Exosome proteins have been found to bind to these 3' AU-rich sequences. Recent experiments suggest that the bound proteins interact with a deadenylating enzyme and with the exosome, thereby promoting the rapid deadenylation and subsequent 3' ^ 5' degradation of these mRNAs. In this mechanism, the rate of mRNA degradation is uncoupled from the frequency of translation. Thus mRNAs containing the AUUUA sequence can be translated at high frequency, yet also degraded rapidly, allowing the encoded proteins to be expressed in short bursts.

As shown in Figure 12-29, some mRNAs are degraded in pathways that do not involve significant deadenylation. In one of these, mRNAs are decapped before the poly(A) tail is shortened extensively. It appears that certain mRNA sequences make the cap sensitive to the decapping enzyme, but the precise mechanism is unclear. In the other alternative pathway, mRNAs first are cleaved internally by endonucle-ases. The RNA-induced silencing complex (RISC) discussed earlier is an example of such an endonuclease (see Figure 12-27). The fragments generated by internal cleavage then are degraded by exonucleases.

An Iron-Sensitive RNA-Binding Protein Regulates mRNA Translation and Degradation

Control of intracellular iron concentrations by the iron-response element-binding protein (IRE-BP) is an elegant example of a single protein that regulates the translation of one mRNA and the degradation of another. When intracellular iron stores are low, this dual control system operates to increase the level of free iron ions available for iron-requiring enzymes; when iron is in excess, the system operates to prevent accumulation of toxic levels of free ions. It is one of the simplest and best-understood examples of protein-mediated translational control.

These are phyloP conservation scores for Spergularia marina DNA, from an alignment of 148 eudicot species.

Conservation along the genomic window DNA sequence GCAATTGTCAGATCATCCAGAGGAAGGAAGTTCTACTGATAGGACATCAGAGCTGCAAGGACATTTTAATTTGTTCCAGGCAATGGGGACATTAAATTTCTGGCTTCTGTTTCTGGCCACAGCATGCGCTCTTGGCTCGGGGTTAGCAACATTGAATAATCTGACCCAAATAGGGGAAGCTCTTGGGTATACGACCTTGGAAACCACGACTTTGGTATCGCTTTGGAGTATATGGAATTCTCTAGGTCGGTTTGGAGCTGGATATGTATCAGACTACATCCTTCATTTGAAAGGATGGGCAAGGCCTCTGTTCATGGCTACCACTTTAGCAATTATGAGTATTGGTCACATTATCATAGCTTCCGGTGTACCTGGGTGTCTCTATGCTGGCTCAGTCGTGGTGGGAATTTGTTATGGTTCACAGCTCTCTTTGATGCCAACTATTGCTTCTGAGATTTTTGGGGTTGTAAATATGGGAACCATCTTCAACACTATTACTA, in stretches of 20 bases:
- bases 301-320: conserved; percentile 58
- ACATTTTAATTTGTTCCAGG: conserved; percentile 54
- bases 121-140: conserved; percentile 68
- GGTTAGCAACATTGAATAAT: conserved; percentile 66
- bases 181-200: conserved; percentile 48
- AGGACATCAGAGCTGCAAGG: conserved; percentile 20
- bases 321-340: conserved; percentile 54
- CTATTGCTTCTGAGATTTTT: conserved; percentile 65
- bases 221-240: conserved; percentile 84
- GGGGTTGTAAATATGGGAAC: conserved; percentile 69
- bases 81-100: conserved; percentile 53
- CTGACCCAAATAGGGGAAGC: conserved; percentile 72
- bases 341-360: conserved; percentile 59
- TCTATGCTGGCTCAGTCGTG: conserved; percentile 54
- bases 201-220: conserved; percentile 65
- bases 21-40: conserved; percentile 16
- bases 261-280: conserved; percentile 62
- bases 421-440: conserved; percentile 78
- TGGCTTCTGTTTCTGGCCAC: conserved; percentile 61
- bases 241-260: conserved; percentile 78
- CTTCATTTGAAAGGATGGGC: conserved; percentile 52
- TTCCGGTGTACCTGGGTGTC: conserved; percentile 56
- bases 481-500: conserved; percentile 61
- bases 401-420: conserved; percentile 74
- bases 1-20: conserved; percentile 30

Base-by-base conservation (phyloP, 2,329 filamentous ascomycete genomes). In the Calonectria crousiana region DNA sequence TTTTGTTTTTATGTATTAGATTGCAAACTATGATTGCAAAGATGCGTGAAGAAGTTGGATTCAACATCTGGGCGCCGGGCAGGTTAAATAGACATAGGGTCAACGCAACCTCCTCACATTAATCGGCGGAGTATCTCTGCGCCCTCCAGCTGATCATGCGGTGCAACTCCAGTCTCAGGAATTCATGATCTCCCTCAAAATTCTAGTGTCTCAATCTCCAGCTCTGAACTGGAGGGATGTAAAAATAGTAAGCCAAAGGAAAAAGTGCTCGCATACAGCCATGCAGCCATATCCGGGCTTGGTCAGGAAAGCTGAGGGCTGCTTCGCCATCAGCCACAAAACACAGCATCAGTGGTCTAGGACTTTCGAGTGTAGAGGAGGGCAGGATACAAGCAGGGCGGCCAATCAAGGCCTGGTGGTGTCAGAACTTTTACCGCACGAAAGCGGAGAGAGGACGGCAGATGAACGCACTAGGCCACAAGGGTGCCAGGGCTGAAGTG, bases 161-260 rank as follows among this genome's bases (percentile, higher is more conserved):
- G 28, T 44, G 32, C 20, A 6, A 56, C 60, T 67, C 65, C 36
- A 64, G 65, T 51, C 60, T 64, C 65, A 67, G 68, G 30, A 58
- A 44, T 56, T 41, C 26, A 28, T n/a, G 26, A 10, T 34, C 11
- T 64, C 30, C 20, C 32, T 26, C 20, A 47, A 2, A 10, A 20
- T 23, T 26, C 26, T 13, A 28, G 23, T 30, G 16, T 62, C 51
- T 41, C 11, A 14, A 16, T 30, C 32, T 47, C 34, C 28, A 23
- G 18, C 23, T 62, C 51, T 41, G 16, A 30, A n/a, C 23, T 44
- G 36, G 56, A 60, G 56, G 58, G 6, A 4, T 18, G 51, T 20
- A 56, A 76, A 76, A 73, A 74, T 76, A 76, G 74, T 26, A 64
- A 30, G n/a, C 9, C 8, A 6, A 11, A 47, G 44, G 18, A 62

One component in this system is the regulation of production of ferritin, an intracellular iron-binding protein. The 5' untranslated region of ferritin mRNA contains iron-response elements (IREs) that have a stem-loop structure. IRE-BP recognizes five specific bases in the IRE loop and the duplex nature of the stem. At low iron concentrations, IRE-BP is in an active conformation that binds to the IREs (Figure 12-30a). The bound IRE-BP blocks the 40S ribosomal subunit from scanning for the AUG start codon (see Figure 4-25), thereby inhibiting translation initiation. The resulting decrease in ferritin means less iron is complexed with the ferritin and is therefore available to iron-requiring enzymes. At high iron concentrations, IRE-BP is in an inactive conformation that does not bind to the 5' IREs, so translation initiation can proceed. The newly synthesized ferritin then binds free iron ions, preventing their accumulation to harmful levels.

The other part of this regulatory system controls the import of iron into cells. In vertebrates, ingested iron is carried through the circulation bound to a protein called transferrin. After binding to the transferrin receptor (TfR) in the plasma membrane, the transferrin-iron complex is brought into cells

(a) Ferritin mRNA IREs

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